David Rivas: Mind training right there.

Coach Kiomi: It is. It is. Great! Wonderful! And then you mentioned that you coach other beginner runners, and what types of things do you provide them as words of encouragement, as support, as you’re coaching them?

David Rivas: Well, I helped out with Train to End Stroke.

it was for charity. There were some stroke victims and family members running for other family members that were stroke victims, and just helping a lot of them — you know, I’m giving them a lot of motivation and keep them pushing, and the majority of it is just motivation.

Coach Kiomi: Right. Words of encouragement and being able to say “You can do it,” and seeing that in them and believing that.

David Rivas: Yes. And a lot of times I would go out and run hard, and just them seeing me go out and running hard, it was a motivation for them. It would drive them to do even better.

Coach Kiomi: Well, wonderful thing is — I was reading a couple different books, and another author who was talking about people performance, some of the best athletes in the world, and they were interviewing the athletes. It’s really amazing how many of the athletes when asked “How did you do that?” they said, “My coach said I could.” The belief in their coach, in them, gave them that energy and confidence. Of course, they had some within themselves, but it fueled their inner passion and confidence.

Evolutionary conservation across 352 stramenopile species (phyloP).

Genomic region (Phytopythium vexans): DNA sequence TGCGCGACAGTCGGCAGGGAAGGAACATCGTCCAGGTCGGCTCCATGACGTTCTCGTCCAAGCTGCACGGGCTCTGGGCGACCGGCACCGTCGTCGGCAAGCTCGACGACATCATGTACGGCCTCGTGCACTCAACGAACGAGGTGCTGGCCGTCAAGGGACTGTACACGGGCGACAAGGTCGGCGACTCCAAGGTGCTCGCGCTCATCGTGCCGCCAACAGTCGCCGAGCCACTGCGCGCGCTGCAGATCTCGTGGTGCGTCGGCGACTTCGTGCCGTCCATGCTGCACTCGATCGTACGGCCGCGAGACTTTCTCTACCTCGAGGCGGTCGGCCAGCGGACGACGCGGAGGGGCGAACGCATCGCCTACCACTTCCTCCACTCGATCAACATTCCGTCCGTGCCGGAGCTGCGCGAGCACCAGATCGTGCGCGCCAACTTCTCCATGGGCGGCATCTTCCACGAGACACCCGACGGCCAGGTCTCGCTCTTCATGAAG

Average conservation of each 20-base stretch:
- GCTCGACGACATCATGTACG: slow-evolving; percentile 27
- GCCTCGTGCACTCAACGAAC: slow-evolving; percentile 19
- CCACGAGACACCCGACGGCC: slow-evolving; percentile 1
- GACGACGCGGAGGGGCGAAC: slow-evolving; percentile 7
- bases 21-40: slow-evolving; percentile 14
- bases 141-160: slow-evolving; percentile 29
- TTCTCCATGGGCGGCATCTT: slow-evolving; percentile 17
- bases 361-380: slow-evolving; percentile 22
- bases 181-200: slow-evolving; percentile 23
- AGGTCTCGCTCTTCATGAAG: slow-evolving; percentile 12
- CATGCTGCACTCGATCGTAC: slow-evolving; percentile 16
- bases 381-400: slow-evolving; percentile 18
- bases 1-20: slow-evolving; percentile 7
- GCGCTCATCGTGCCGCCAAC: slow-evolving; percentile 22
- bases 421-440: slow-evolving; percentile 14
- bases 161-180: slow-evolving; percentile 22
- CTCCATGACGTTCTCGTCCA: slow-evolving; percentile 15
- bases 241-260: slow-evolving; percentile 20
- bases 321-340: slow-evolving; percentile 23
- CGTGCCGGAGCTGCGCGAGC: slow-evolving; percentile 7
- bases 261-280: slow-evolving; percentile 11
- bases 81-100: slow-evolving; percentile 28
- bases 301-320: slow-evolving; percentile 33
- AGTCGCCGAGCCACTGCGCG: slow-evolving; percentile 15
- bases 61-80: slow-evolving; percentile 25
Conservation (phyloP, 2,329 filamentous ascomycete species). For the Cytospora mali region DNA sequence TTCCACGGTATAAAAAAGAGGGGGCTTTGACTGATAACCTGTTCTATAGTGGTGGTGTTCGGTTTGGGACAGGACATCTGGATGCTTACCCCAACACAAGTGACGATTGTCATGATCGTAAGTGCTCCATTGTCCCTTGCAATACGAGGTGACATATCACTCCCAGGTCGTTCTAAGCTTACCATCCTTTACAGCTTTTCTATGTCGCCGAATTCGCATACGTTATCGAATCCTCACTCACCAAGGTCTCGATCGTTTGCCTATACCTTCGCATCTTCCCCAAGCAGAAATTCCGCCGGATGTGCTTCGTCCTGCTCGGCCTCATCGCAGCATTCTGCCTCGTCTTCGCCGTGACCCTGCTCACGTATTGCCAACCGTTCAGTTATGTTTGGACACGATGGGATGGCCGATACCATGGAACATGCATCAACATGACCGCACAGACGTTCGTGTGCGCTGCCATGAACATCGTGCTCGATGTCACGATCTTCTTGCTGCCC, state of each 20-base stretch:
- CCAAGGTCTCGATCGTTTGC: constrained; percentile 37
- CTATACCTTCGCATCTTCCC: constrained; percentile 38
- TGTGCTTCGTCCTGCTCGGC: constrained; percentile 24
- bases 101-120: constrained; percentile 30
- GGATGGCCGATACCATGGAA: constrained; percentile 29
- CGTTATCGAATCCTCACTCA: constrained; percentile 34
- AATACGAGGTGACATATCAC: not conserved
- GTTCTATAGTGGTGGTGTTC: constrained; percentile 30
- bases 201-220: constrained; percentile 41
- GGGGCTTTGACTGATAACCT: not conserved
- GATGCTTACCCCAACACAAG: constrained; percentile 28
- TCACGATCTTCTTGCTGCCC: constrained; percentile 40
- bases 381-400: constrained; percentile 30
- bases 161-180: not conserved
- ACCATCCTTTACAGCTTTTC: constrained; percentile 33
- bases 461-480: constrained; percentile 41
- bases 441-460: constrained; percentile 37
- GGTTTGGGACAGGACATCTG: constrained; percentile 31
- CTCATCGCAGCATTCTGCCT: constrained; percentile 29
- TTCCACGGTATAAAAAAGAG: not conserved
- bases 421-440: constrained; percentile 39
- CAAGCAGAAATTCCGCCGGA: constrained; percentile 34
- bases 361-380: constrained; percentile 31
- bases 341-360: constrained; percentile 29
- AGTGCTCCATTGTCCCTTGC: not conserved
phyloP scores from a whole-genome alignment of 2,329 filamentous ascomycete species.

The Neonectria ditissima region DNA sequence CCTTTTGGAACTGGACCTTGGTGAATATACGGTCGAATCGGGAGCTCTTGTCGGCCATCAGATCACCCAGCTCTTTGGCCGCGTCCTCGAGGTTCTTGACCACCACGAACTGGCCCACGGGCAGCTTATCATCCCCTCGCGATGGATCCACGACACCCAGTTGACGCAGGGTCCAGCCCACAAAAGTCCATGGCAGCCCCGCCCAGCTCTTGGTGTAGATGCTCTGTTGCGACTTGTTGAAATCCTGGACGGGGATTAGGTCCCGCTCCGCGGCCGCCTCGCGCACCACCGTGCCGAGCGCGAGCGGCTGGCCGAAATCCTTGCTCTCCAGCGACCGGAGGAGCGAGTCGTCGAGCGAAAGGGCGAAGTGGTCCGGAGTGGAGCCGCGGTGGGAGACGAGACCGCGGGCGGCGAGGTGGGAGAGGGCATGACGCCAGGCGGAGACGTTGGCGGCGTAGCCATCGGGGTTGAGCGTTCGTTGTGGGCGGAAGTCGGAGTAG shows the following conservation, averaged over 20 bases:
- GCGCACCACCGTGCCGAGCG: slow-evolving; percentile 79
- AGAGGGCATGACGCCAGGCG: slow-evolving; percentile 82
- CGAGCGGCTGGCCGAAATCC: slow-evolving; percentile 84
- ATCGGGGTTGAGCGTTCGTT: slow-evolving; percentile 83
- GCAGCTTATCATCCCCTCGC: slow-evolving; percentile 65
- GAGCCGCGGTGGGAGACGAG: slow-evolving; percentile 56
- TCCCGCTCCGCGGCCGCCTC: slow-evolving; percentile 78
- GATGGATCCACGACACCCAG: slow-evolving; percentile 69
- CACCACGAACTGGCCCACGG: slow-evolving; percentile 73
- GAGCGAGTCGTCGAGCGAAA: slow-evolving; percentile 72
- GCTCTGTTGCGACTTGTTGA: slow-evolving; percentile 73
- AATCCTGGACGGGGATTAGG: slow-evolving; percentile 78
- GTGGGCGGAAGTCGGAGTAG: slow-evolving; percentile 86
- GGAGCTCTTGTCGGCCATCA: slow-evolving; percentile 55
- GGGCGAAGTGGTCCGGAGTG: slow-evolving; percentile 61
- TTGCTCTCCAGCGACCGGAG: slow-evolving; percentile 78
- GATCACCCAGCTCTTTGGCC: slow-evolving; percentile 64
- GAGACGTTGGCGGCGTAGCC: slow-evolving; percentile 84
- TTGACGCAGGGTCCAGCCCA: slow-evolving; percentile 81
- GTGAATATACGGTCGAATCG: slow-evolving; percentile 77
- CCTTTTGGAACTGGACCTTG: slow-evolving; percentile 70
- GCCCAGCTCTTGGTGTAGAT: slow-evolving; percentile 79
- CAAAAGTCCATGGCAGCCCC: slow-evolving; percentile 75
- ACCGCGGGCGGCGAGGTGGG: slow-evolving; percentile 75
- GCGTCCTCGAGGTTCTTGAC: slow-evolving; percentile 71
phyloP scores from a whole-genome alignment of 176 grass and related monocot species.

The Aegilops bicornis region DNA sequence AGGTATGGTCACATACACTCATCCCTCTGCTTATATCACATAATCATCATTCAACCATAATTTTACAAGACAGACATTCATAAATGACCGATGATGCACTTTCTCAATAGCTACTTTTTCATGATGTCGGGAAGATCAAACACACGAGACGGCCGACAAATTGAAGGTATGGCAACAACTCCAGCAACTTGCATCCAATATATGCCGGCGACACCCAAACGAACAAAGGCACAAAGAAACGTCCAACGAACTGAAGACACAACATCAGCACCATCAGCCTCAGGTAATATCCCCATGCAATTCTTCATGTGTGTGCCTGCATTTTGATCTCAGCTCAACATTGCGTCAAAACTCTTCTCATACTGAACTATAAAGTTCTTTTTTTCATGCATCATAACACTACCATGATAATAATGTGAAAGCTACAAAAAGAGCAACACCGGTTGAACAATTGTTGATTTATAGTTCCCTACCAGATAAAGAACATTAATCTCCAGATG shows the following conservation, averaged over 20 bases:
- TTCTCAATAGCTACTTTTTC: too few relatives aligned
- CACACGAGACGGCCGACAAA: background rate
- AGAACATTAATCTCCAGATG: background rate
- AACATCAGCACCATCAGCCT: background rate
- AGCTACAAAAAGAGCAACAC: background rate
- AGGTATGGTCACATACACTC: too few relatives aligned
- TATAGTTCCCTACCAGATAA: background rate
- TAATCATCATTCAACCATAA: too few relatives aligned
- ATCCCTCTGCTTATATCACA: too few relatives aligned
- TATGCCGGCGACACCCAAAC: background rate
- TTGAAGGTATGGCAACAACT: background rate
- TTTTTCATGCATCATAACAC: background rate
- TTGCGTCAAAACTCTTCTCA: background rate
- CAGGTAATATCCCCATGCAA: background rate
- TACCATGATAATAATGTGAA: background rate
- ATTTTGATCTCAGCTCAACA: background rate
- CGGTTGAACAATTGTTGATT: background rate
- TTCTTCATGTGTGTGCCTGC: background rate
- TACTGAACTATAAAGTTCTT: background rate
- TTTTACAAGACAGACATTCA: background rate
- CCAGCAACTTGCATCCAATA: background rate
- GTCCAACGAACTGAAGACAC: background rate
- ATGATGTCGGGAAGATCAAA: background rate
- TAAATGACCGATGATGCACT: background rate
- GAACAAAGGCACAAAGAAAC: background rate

David Rivas: And it’s true. I tell myself that all the time. Even if I don’t think I can, I’m still going to go out there and tell myself, “I can do this. I can finish.” Even if I’m going to finish and cross that line on my knees, I’m still going to go out there because I know I can.

Coach Kiomi: And then, also, something you shared is related to goal contagion, that when you’re around other people, whether it’s the people that your coaching — I think that’s so wonderful that you provide an inspiration and encouragement for people who are recovering from a stroke — and them just seeing you, just being in your presence, knowing that your running, seeing you run, they say, “Wow! If you can do that, then I can too,” and, with your mother — her mother was an example of goal contagion. You saw that day in and day out and ran with her as a child.